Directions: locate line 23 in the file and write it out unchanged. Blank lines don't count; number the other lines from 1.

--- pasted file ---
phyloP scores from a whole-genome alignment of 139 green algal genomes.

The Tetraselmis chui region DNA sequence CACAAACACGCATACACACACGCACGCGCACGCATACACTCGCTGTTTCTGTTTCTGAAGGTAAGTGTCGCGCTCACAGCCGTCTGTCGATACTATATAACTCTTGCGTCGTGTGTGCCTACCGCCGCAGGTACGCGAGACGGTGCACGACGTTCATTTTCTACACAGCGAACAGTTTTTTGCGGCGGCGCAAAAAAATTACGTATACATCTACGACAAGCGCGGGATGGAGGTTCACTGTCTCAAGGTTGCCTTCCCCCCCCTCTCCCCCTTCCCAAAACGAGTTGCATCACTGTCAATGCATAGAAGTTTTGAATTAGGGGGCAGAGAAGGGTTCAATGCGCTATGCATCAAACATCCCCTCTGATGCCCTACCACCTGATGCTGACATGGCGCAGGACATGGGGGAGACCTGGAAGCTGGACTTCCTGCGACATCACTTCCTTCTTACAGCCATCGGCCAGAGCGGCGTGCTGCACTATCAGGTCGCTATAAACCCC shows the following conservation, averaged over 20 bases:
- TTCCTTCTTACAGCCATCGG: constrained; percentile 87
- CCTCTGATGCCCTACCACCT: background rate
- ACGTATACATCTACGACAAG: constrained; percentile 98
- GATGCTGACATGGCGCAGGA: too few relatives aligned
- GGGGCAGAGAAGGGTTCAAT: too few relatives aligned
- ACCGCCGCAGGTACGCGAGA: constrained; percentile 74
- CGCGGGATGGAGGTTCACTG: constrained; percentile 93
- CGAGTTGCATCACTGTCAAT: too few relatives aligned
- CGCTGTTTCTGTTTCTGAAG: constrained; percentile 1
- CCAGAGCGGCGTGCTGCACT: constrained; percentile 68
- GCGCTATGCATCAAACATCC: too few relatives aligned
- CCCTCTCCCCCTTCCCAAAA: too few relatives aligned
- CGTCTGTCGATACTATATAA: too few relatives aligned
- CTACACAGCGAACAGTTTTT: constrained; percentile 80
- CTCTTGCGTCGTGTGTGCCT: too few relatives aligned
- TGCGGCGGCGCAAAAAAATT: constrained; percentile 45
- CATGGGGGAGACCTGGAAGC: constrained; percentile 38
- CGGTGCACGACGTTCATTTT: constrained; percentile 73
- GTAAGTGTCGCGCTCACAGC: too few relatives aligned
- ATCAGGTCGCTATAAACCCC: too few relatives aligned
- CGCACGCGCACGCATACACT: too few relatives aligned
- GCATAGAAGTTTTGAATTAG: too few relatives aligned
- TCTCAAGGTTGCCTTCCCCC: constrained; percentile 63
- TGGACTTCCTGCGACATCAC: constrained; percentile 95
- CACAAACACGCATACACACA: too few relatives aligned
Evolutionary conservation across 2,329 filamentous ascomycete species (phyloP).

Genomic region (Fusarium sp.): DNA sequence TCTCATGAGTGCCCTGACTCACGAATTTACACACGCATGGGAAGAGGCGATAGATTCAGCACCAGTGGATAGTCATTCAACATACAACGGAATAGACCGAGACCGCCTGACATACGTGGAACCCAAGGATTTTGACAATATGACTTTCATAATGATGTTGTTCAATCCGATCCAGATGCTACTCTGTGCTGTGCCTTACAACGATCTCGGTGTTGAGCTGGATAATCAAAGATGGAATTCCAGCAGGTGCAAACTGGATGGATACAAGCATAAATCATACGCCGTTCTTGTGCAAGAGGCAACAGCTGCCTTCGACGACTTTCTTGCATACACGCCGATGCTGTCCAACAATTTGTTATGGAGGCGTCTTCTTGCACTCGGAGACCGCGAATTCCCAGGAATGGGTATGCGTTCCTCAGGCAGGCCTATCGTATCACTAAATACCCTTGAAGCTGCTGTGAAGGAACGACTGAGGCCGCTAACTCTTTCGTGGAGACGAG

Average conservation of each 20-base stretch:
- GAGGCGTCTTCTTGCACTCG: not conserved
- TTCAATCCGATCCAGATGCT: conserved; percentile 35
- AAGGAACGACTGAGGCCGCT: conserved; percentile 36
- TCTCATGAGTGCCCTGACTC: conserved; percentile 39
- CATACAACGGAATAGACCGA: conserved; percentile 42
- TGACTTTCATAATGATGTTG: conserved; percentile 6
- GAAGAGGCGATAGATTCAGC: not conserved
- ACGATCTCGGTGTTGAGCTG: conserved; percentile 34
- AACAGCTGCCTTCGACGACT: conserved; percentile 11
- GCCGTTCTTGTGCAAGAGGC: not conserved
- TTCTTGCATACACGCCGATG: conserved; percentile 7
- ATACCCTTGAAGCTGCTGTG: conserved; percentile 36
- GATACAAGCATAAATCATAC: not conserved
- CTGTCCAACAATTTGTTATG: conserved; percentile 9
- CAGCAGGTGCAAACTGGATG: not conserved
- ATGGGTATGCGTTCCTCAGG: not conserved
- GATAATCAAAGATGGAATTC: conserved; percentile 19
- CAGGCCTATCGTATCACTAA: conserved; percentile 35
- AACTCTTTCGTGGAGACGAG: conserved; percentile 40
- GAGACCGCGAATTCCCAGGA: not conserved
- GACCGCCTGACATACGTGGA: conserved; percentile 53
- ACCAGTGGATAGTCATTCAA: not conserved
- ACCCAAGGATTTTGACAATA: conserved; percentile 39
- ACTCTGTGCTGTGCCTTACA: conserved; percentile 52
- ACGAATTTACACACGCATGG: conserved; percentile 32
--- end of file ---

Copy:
- CGCACGCGCACGCATACACT: too few relatives aligned